Believe it or not, but I assume the majority of us don't own the book, nor are many of us either of the two people who wrote it, so not only can't we answer any of your questions with any certainty, we also can't magically guess what the URL listed in the back of the book is to look at it and possibly help you find the other examples you are looking for.
After looking at some of the online "Sample Hacks" from the book, it appears that it is primarily a recipe book of re-usable code snippets, with very little text. As such, it doesn't seem like it would be prudent on their part to make all of the code examples from the book available online at a publicly accessible URL. (assuming they want to make some money).
It doesn't have an animal on the cover because it is a "Hacks" book. All of the "Hacks" books have tools on the cover (which i just learned 28 seconds ago, by going to the book page to get info on it and clicking on the http://hacks.oreilly.com/ link).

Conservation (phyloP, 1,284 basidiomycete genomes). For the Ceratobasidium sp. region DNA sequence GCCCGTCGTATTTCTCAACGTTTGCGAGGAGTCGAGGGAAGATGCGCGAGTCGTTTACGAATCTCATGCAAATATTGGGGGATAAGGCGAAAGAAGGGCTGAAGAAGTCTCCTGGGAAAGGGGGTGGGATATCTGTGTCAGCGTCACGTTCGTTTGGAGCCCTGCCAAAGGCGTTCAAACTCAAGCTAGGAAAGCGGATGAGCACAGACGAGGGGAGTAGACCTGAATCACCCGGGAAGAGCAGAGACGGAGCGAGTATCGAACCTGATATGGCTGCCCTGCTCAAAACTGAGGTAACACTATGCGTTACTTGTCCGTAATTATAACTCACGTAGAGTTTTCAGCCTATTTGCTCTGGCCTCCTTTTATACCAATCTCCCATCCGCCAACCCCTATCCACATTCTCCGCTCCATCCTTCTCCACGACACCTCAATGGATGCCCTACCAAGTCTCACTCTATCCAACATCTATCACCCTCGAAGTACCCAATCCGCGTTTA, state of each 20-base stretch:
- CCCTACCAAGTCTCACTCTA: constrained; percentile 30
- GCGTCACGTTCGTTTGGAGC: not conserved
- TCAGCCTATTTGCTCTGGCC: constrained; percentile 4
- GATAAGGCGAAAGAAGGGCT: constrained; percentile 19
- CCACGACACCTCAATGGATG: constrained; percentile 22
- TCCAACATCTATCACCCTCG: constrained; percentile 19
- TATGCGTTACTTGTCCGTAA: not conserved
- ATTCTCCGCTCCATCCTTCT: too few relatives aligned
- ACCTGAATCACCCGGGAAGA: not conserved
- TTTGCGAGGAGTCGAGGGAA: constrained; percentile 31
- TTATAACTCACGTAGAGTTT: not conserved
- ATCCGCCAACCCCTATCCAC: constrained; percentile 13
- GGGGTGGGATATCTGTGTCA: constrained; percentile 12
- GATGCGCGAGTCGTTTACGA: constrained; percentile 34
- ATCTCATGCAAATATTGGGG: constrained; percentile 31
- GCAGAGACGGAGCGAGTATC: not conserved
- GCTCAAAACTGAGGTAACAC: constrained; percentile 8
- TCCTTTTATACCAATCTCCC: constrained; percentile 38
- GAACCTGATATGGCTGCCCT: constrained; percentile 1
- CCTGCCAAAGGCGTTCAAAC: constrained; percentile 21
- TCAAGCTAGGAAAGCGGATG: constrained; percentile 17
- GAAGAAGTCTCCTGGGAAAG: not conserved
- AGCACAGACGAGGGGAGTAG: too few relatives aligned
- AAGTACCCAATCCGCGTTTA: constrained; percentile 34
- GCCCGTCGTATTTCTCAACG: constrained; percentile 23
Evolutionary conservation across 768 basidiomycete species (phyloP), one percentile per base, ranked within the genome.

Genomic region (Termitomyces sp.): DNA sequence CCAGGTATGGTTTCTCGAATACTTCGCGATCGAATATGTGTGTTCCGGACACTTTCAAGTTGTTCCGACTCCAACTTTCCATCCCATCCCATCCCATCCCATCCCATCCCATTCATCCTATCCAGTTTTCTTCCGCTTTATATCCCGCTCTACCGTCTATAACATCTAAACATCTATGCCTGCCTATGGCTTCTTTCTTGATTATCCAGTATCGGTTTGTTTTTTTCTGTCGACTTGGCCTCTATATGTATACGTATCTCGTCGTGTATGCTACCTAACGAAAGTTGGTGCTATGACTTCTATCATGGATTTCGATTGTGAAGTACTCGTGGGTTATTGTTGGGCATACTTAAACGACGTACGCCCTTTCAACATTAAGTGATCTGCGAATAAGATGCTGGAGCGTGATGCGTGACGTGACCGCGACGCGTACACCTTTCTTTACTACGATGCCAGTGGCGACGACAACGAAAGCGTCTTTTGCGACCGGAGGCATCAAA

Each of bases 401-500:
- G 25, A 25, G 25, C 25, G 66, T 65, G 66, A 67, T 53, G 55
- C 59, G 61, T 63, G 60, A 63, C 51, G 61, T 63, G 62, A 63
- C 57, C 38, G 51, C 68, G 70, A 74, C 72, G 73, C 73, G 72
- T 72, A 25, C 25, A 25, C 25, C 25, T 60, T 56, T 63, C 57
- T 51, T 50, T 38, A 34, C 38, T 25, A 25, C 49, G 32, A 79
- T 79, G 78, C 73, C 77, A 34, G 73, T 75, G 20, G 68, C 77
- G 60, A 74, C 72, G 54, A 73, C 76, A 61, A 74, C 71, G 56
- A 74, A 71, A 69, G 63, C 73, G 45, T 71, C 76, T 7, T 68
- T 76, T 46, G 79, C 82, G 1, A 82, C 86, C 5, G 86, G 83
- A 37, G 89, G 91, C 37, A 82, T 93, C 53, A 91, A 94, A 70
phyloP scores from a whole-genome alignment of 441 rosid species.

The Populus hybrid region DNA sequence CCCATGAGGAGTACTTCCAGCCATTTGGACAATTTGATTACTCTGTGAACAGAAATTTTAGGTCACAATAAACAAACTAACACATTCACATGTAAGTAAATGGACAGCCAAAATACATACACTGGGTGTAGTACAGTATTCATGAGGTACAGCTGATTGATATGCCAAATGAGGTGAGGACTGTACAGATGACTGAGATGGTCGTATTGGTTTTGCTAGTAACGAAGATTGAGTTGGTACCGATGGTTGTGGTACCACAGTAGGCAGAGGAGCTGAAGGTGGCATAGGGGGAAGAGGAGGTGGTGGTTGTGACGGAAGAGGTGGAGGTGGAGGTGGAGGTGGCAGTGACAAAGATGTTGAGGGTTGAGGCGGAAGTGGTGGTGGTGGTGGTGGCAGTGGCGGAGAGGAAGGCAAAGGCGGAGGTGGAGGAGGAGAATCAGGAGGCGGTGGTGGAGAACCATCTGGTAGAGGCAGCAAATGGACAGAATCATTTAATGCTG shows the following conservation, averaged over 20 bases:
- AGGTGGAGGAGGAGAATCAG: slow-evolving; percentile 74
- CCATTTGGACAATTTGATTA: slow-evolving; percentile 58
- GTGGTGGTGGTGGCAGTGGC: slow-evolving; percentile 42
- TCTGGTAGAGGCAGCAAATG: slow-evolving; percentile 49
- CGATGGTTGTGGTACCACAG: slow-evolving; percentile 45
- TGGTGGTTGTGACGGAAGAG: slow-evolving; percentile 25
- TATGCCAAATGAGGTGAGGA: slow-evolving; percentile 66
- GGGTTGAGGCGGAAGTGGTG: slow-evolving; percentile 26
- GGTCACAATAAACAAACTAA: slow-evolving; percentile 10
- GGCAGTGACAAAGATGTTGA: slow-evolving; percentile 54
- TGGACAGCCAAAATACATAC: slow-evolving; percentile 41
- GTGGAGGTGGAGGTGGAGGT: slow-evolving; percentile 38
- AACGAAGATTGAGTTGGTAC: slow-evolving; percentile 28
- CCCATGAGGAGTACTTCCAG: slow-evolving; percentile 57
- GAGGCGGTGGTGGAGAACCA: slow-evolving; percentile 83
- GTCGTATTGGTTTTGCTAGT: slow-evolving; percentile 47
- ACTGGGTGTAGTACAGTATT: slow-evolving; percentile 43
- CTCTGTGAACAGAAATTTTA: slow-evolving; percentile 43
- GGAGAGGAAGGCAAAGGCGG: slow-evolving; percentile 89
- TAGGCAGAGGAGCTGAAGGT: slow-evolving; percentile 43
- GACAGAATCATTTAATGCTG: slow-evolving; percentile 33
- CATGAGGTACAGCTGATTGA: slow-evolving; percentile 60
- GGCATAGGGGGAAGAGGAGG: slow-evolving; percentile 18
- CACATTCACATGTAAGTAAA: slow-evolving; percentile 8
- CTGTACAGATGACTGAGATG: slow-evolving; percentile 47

Yeah, I might email O'Reilly about that. I think I'll mention the one especially long script that I'd like and just suggest a few ways they could provide the code to customers without making them type it in. Maybe they'll decide to email me at least that one script. I don't think O'Reilly should give library customers the code unless a CD comes with the book.
You're right about staring at the scraper. It looks like a fish.
Ahh.... I see Where do I post X now! I thought I'd seen it before. Those section descriptions should be under the section names when you go to the section. (Yes, I know that goes in PerlMonks Discussion.)